Good morning. Here’s what you need to know.
— CVS Caremark will stop selling tobacco products in its pharmacies by October 1. “Ending the sale of cigarettes and tobacco products at CVS/pharmacy is the right thing for us to do for our customers and our company to help people on their path to better health,” said CVS president and CEO Larry J. Merlo in a statement. “Put simply, the sale of tobacco products is inconsistent with our purpose.”
— The big potential market mover today is the release of payroll processing firm ADP’s monthly National Employment Report — a precursor to Friday’s official BLS jobs report — at 8:15 AM ET. Economists predict the report will estimate that 185,000 workers were hired by private-sector firms in January, down from ADP’s December estimate of 238,000. “Given its recent history of overshooting payrolls, the market reaction to an upside surprise is likely to be somewhat muted,” says Millan Mulraine, deputy head of U.S. research and strategy at TD Securities. “On the other hand, a big downside miss on expectations is likely to result in a strong reaction from the markets, as a weak performance is likely to be interpreted as a signal of downside risks for consensus payrolls expectations.”
— S&P 500 futures point to a slightly negative open while Treasury note futures point to a slightly positive open and gold resumes its upward trajectory. In a repeat of price action in the past few days as global markets have tumbled, the dollar is sliding against the yen. European indices are rising with the exception of the German DAX, which is down marginally. The Japanese Nikkei 225 closed up 1.2% on Wednesday, and the Hong Kong Hang Seng closed down 0.6%.
— Nikos Chrysoloras and Rebecca Christie at Bloomberg News report on discussions surrounding a new financial aid package for Greece. “The next handout to Greece may include extending the maturity on rescue loans to 50 years and cutting the interest rate on some previous aid by 50 basis points, according to two officials with knowledge of discussions being held by European officials,” write Chrysolaras and Christie. “The plan, which will be considered by policy makers by May or June, may also include a loan for a package worth between 13 billion euros ($17.6 billion) and 15 billion euros, another official said.”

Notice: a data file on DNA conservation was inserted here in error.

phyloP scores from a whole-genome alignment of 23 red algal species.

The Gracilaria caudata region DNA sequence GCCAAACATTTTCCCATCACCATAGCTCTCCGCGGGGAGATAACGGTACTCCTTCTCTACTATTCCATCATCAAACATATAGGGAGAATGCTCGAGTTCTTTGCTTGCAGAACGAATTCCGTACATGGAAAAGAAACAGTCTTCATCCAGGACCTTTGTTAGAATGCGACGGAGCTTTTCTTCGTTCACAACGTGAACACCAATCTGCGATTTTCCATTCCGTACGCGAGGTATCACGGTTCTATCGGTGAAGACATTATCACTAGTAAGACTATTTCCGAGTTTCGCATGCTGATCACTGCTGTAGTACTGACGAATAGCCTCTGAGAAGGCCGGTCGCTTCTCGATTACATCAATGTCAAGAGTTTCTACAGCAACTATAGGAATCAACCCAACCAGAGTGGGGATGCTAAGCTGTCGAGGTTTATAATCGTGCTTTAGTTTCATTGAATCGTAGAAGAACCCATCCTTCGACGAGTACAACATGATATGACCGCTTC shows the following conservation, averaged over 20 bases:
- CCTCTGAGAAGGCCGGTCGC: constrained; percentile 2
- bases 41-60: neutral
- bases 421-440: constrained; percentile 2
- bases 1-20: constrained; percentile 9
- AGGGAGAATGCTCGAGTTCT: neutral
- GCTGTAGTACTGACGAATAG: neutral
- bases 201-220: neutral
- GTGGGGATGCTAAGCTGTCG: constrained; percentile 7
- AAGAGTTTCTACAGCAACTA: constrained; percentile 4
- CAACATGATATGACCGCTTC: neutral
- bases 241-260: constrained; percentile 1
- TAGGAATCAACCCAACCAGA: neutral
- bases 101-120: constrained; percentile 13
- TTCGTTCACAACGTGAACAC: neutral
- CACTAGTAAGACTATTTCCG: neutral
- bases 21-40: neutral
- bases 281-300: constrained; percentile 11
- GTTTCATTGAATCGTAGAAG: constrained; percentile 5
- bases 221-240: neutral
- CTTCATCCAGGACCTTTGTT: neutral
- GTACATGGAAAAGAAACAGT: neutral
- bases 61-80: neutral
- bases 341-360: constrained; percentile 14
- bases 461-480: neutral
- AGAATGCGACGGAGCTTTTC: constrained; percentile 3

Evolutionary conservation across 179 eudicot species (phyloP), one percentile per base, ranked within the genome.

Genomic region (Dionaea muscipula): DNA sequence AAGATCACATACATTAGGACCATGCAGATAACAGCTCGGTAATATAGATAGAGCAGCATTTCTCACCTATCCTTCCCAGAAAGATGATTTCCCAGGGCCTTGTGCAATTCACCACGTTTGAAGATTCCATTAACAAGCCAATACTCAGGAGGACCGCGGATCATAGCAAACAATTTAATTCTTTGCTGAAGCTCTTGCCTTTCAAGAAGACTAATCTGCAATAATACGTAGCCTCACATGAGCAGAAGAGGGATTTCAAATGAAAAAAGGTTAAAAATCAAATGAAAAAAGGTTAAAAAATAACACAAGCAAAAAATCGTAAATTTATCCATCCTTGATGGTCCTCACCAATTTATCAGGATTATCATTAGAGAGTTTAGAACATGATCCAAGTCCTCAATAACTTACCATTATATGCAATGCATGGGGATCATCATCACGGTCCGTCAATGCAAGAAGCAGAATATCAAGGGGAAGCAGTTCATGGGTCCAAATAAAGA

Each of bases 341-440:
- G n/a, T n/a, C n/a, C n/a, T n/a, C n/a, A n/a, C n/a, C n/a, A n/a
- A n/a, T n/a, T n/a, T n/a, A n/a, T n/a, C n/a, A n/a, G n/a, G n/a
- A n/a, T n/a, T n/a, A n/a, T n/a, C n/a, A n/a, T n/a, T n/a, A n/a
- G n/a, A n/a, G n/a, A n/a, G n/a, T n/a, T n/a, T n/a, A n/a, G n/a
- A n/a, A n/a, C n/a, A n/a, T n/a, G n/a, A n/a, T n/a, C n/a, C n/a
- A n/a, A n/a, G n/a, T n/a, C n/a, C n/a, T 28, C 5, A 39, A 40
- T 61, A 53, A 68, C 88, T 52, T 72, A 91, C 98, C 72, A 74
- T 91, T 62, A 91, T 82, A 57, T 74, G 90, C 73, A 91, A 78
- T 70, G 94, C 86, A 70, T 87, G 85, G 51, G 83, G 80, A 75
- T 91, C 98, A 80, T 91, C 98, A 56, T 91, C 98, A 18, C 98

— The Institute for Supply Management releases the results of its monthly survey of U.S. services-sector firms at 10 AM ET. Economists predict the report’s Purchasing Managers Index advanced to 53.7 from December’s 53.0 reading, indicating a slight acceleration in the pace of expansion in services industries in January. Follow the data LIVE on Business Insider »
— In the eurozone, Markit’s January services-sector Purchasing Managers Index survey revealed a slight but unexpected deceleration — the PMI fell to 51.6 versus expectations for an unchanged reading at 51.9. Italy’s services PMI rose to 49.4 from 47.9, above expectations for a smaller gain to 48.9. France’s services PMI rose to 48.9 versus expectations for an unchanged reading at 48.6. However, both remain below 50, which means the services sectors in those two countries are still contracting, though at a slower pace than before.
— Eurozone retail sales fell 1.6% from the previous month in December after advancing a downward-revised 0.9% in November. Economists were looking for a 0.7% drop. On a year-over-year basis, sales were down 1.0%, while expectations were for a 1.5% rise. “The ECB meeting tomorrow offers a slight chance of a dovish surprise,” says Marc Chandler, chief currency strategist at Brown Brothers Harriman. “It’s worth noting that the ECB was able yesterday to fully sterilize its bond purchases under the SMP program. It had failed in its previous two operations. Recently, there have been press reports that Draghi was seeking German support for ending the sterilization operations. However, that seems unlikely to happen at this juncture.”
— Dave Lutz, head of ETF trading and strategy at Stifel Nicolaus, relays what traders are talking about this morning: “Seems quiet out there, with traders unwilling to take big bets ahead of ISM services today (representing roughly 80% of our economy) — and ADP, both which will set the tone for NFP Friday. EM remains stable, with the FX basket higher against the $US, and most CDS coming off peaks quick…Stress has come off some of the Treasury bills maturing in March, as signs indicate the House to accept a ‘clean’ bill raising the debt ceiling. The $US is losing ground to both euro and yen — and the bulls are watching the ‘carry trade’ reversing most of yesterday’s gains with the $US-yen cross struggling to stay upside of the 100-day moving average this morning. With the dollar index lower, we have a tailwind for commodities — and we continue to see upticks in some industrial metals like silver and copper, and gold 50 basis points higher as it gears up to test the 100-day moving average again. WTI crude oil is higher, not only from inventory data, but reports of ‘limited’ exports to Europe nearing. Natural Gas is off 1%, as investors take profits after yesterday’s pop higher, and the CME hikes margins again — a second time in a week.”
— JPMorgan is in talks to sell its commodities business, reports Dmitry Zhdannikov at Reuters. “Fast-growing trading house Mercuria, led by two former Goldman Sachs executives, emerged as the front-runner to buy the physical commodities unit of JPMorgan, one of the most powerful oil and metals desks on Wall Street, two sources told Reuters,” writes Zhdannikov.
— Today is a rare “double POMO” day in which the Fed will conduct two open market operations. It plans to buy $US0.85-$1.15 billion of TIPS at 11 AM and $US2.5-3.0 billion of Treasuries at 2:15 PM. This could provide support for markets.